AsbestosAwarenessWeek2014During the first week of April, the Mesothelioma Applied Research Foundation (Meso Foundation) will observe Asbestos Awareness Week while raising awareness of the deep damage inflicted by asbestos’ use and the overdue need for life-saving treatments and a cure for those who have already developed, or who will develop, mesothelioma. Mesothelioma is a cancer known to be caused by exposure to asbestos. The latency period between asbestos exposure and development of mesothelioma ranges between 20 – 50 years, meaning that patients of today were exposed decades ago, but also that patients of tomorrow have likely already been exposed.

Medical experts consider mesothelioma as one of the most aggressive and deadly of all cancers. With a 5-year survival rate in the single digits, mesothelioma currently has no cure. Approximately 3,500 Americans are diagnosed with mesothelioma every year and an estimated one-third were exposed while serving in the Navy or working in shipyards.

Asbestos, a catch-all term to describe a group of naturally-occurring mineral fibers, was used in construction for decades. Workers in a number of industries and occupations were regularly exposed to high amounts of asbestos fibers. Although, the United States has placed heavy regulations on its use, asbestos has still not been completely banned and continues to be used.

Today, the Environmental Protection Agency (EPA) estimates that asbestos is still present in tens of millions of homes, government buildings, schools, etc. Asbestos has also been found naturally-occurring in the soil in several locations in the United States, sometimes in very close proximity to inhabited areas. When disturbed, asbestos particles become airborne and are easily inhaled. Scientists have identified that no amount of exposure is safe.

“Unfortunately, asbestos’ prevalence has put all of us at risk,” said Mary Hesdorffer, nurse practitioner and executive director of the Meso Foundation.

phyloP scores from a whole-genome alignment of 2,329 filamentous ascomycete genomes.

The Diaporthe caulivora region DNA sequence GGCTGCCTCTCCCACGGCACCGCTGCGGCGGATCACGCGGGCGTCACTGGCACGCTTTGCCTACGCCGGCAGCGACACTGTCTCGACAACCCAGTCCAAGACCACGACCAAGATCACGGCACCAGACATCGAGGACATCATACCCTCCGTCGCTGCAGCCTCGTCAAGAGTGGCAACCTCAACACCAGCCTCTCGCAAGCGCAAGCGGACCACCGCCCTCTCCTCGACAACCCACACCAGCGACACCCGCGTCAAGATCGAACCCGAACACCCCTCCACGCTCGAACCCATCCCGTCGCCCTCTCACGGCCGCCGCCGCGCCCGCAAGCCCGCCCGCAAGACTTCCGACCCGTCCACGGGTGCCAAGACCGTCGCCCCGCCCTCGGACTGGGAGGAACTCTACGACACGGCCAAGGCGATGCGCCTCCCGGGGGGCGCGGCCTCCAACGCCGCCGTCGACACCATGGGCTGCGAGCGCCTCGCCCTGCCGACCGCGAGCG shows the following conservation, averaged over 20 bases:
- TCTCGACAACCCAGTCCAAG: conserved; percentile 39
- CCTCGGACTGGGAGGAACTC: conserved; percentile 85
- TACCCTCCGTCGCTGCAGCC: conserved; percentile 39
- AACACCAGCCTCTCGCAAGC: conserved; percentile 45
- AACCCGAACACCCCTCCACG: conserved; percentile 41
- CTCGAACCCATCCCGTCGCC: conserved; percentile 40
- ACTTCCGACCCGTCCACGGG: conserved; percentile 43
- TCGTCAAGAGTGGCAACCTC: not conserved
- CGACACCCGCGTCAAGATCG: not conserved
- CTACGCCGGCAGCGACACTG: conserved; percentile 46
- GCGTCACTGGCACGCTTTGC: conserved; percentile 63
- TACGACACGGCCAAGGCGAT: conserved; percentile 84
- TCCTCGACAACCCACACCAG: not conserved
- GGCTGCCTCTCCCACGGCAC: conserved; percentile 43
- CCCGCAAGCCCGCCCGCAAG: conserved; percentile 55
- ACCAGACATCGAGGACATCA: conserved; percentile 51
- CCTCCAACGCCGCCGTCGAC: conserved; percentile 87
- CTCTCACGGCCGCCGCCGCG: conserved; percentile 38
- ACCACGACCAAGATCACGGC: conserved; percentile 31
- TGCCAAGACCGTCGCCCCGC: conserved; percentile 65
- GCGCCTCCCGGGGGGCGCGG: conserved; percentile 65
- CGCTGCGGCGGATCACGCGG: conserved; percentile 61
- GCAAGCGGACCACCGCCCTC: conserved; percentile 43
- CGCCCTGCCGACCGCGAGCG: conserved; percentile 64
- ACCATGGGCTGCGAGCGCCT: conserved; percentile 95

“Given the extremely long latency period for developing mesothelioma, for thousands of Americans, the damage has already been done — the asbestos has been inhaled. Now it is our responsibility to invest in prevention research and to make sure that if they develop mesothelioma, life-saving treatments and a cure are waiting for them,” added Ms. Hesdorffer.

The Meso Foundation is the only non-government funder of peer-reviewed scientific research focused on prevention, early detection, development of effective treatments, and, ultimately, a cure for this extremely aggressive cancer. To date, the Foundation has awarded over $8.7 million to research. More information is available at http://www.curemeso.org.

Thank You from Mary Hesdorffer

Mary Hesdorfferby Mary Hesdorffer, NP, Executive Director of the Meso Foundation

It feels like a time warp as we move from project to project, one day blending into the next. We are deeply immersed in planning three regional conferences before this year ends, and projecting what is in store for us in 2015.

I would like to take this opportunity to personally thank all of those who participated in our 2014 Symposium, which took place in early March. It is so important that we gather together to address the individual and global needs of the mesothelioma community. Weren’t our doctors amazing? I was so grateful that they came out in large numbers to support us and to impart valuable knowledge and support to those in need.

I would also like to thank the individual members of the staff who made the conference appear so effortless.

Erin Maas was responsible for the site location and all of the logistics that go along with running a conference. Thank you, Erin, for a job well done.

Maja Belamaric and Beth Posocco were in charge of communications and marketing the conference, work that is not always visible to the public. The live stream attracted nearly 600 viewers thanks to their tireless efforts to ensure that it was properly managed and advertised.

Erica Ruble was the unofficial hostess of the event making sure that everyone was welcomed and warmly introduced to others. Her fundraising knowledge and encouragement to others has helped us to grow exponentially.